Total RNA of gynogenetic diploids WW, ZZ, XX, and YY were extracted from the embryos (ZZ and WW of Niigata population at 10 dpf; ZZ and WW of Kanazawa population at 40 dpf; XX and YY at hatching), and those of ZZ and ZW were from adult livers of Kanazawa population using a guanidinium thiocyanate-CsCl method (Miura et al. 1998). Complementary DNA (cDNA) was synthesized using 1 μg of the total RNA as the template in 20 μl of reaction solution containing 1 μl of reverse transcriptase (SuperScript II, InVitrogen) and 25mer poly dT oligomer as the primer according to the manufacture’s instruction. In addition, 0.5 μl of the cDNA solution was amplified in 50 μl solution containing 0.2 μl of Ex Taq polymerase (TaKaRa) and 1 μl each of 12.5 μM forward and reverse primers for one cycle at 94°C for 1 min and for 35 cycles for AR and 28 cycles for elongation factor 1 α (EF1α), at 94°C for 40 s, 62°C for 40 s, and 72°C for 1 min, followed by one cycle at 72°C for 2 min. The primer sequences of AR and EF1α are the same as those described by Ohtani et al. (2003). Northern blot hybridization was performed according to the method of Miura et al. (1998), using AR fragments of 2.5 kbp as the probe.

Results

WW embryos

The Northwestern Japan population has a female heterogametic sex determining system with heteromorphic sex chromosomes (Fig. 1). We chose five populations, locations of which range from north to south, and produced gynogenetic ZZ and WW embryos. The WW embryos from three populations (localities 1–3) died of edema within 10 days after hatching in contrast to the viable ZZ embryos (Fig. 2a and Table 1). In contrast, the WW embryos from the other two populations (locality numbers 4 and 5) passed the corresponding lethal stage with no symptom, but gradually fell into a state of under-nourishment despite feeding and finally died within 50 days after fertilization (Fig. 2b and Table 1).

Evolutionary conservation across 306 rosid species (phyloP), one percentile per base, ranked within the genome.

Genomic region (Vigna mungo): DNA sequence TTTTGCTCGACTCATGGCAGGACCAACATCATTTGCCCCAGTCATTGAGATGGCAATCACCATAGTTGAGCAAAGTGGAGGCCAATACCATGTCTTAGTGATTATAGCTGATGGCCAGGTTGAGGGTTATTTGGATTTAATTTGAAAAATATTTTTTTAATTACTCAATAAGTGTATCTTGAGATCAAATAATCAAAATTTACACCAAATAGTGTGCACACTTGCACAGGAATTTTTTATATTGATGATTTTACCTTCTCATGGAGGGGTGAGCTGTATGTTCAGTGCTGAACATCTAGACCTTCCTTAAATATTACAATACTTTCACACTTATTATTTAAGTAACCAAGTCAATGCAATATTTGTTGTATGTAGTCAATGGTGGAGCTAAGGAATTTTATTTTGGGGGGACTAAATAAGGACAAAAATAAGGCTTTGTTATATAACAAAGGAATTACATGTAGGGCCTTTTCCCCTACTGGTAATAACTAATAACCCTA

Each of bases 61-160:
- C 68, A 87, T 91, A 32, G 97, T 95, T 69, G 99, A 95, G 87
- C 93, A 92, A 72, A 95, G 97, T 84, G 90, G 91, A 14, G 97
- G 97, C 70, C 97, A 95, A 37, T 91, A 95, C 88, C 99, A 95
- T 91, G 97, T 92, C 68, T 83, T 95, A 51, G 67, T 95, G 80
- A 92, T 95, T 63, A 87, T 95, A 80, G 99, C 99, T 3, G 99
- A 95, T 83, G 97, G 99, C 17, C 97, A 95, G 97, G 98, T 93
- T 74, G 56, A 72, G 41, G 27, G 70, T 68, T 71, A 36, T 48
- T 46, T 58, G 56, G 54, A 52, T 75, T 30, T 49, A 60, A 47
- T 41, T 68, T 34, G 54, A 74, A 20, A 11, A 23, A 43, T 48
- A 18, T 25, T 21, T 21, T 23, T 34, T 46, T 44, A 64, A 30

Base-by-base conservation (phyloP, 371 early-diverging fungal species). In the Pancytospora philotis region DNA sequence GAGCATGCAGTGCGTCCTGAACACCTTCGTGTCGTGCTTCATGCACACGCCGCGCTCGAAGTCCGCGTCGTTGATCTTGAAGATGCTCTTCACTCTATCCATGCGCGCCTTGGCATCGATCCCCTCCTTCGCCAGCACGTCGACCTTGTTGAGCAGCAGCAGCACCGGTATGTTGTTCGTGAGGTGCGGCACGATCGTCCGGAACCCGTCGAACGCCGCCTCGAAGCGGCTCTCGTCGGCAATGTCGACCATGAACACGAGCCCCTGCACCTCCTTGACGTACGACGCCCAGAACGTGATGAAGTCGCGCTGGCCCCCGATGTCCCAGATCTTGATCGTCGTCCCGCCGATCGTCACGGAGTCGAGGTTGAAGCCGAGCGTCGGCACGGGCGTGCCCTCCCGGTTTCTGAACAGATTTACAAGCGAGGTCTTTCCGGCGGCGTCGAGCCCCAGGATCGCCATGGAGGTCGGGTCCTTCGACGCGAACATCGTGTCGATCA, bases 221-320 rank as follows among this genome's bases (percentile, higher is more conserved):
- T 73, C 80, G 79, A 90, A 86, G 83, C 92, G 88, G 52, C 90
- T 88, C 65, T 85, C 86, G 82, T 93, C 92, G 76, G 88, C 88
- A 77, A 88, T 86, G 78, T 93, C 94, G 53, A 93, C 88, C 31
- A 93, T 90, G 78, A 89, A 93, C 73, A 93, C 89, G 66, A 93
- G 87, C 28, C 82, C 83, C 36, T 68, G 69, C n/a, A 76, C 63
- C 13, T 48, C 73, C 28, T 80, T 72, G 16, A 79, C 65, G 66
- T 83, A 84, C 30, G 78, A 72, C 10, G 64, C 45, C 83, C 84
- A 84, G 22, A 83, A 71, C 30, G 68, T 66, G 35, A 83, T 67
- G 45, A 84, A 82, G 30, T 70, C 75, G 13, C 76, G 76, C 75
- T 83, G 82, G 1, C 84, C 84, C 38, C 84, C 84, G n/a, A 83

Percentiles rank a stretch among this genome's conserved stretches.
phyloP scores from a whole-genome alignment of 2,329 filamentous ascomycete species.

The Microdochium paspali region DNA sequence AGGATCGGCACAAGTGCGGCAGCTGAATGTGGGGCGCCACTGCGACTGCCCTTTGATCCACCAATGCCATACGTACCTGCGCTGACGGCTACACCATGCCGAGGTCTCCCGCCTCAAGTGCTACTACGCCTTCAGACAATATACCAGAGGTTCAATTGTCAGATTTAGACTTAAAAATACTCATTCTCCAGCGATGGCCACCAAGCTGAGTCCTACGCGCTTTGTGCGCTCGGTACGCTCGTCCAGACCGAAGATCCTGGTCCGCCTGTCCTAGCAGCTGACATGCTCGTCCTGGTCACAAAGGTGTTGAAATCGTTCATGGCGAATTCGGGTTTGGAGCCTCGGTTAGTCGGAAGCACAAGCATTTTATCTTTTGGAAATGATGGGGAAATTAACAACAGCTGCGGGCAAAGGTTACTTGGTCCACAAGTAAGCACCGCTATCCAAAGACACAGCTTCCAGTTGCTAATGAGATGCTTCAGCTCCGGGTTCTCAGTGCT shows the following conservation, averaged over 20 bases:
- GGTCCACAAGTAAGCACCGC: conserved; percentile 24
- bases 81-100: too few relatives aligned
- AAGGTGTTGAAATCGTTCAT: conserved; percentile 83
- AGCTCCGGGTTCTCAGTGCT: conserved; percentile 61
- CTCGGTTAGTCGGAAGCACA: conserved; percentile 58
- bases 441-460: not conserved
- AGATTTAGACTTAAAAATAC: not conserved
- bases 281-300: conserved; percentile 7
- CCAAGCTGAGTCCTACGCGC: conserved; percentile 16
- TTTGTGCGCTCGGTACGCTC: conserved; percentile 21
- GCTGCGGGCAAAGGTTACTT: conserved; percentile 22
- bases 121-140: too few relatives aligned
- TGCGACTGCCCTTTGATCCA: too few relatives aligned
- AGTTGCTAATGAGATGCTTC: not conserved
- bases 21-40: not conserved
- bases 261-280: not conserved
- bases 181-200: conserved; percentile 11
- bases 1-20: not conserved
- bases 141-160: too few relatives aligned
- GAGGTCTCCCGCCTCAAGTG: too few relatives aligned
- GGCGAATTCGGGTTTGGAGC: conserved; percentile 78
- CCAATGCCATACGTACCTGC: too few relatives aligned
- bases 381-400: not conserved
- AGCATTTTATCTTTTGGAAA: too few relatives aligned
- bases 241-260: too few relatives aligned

Fig. 2

Gynogenetic diploids WW and YY. Gynogenetic diploids ZZ and WW produced from a ZW female of Niigata population are shown in a and those from a ZW female of Kanazawa population are shown in b. The gynogenetic diploids YY and WW produced from a WY hybrid female between ZW female of Kanazawa and XY male of Hamamatsu populations are shown in c. Bar, 5 mm

Table 1

Survivorship of gynogenetic diploids Rana rugosa produced from ZW females of five local populations

Female

Population (locality no.)

Feeding tadpole (10 dpfa)

Normal

Edema (WW)

Percent

Swimming tadpole (40 dpf)

Normal (ZZ)

Underdeveloped (WW)

Percent

H-ZW1

Hirosaki (1)

118

66

52

44.1

66

66

0

0

H-ZW2

Hirosaki (1)

51

26

25

49.0

22

22

0

0

N-ZW1

Niigata (2)

105

53

52

49.5

51

51

0

0

N-ZW2

Niigata (2)

121

63

58

47.9

57

57

0

0

T-ZW1

Toyama (3)

25

12

13

52.0

9

9

0

0

T-ZW2

Toyama (3)

31

16

15

48.4

14

14

0

0

K-ZW1

Kanazawa (4)

82

82

0

0.0

74

36

38

51.4

K-ZW2

Kanazawa (4)

103

103

0

0.0

98

47

51

52.0

F-ZW1

Fukui (5)

35

35

0

0.0

30

16

14

46.7

F-ZW2

Fukui (5)

33

33

0

0.0

29

16

13

46.4

aDays post-fertilization